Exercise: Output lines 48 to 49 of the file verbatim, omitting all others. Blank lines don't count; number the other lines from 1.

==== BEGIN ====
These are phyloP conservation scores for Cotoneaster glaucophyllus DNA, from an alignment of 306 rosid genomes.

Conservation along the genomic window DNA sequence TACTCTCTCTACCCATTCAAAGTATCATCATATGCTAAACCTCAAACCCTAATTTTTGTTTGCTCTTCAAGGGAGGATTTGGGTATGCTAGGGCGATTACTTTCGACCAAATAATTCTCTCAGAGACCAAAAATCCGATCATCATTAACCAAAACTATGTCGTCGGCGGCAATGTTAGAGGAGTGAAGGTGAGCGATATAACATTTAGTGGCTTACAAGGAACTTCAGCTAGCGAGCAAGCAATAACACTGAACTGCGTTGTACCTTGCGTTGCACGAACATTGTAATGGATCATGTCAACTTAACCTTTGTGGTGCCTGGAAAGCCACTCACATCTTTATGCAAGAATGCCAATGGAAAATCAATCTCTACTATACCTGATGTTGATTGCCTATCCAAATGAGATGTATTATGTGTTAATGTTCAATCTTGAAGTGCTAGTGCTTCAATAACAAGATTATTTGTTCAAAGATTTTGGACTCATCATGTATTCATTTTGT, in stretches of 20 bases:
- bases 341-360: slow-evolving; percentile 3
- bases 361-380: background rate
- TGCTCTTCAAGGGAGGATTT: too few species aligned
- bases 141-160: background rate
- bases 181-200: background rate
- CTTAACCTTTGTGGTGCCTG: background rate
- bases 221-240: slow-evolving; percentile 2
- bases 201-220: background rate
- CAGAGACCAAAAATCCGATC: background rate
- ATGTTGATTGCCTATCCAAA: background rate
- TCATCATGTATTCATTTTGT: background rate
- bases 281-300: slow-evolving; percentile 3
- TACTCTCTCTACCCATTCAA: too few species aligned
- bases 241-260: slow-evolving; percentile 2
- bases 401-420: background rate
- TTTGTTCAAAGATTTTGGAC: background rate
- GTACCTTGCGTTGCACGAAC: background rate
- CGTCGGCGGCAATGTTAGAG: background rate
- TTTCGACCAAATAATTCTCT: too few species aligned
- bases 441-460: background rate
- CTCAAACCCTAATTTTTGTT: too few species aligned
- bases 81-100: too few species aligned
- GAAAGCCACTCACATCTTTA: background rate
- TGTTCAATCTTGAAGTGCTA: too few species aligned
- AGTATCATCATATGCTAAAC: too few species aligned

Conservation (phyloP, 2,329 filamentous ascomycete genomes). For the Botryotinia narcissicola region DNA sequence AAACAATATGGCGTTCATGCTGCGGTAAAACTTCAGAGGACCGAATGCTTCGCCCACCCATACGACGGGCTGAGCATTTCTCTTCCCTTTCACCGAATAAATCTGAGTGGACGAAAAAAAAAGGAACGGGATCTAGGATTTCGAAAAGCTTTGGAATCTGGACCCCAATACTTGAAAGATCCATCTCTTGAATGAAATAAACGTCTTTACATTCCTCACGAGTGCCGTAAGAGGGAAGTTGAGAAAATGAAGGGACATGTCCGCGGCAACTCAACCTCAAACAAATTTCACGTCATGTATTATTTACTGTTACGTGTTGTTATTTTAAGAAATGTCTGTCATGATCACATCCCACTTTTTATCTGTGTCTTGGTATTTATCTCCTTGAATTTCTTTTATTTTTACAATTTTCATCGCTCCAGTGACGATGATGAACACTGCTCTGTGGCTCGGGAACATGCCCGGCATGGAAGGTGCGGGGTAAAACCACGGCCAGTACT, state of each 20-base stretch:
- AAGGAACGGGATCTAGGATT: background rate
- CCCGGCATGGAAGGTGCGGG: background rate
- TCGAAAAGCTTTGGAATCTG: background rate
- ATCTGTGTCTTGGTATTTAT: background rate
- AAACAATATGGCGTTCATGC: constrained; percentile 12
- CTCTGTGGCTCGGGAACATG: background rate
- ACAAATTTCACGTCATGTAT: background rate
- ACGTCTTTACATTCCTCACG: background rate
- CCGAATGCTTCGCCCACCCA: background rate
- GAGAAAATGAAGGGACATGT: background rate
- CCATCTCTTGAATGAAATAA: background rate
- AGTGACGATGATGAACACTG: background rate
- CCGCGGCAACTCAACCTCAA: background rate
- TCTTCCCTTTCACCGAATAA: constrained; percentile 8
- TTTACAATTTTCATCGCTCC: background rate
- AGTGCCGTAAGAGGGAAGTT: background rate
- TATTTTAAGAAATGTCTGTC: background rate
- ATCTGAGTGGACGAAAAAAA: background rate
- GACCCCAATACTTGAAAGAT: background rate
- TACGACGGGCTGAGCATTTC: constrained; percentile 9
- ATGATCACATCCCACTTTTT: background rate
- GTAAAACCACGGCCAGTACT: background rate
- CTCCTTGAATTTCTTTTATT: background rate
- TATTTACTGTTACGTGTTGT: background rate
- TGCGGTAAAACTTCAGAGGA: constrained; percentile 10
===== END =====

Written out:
- TACGACGGGCTGAGCATTTC: constrained; percentile 9
- ATGATCACATCCCACTTTTT: background rate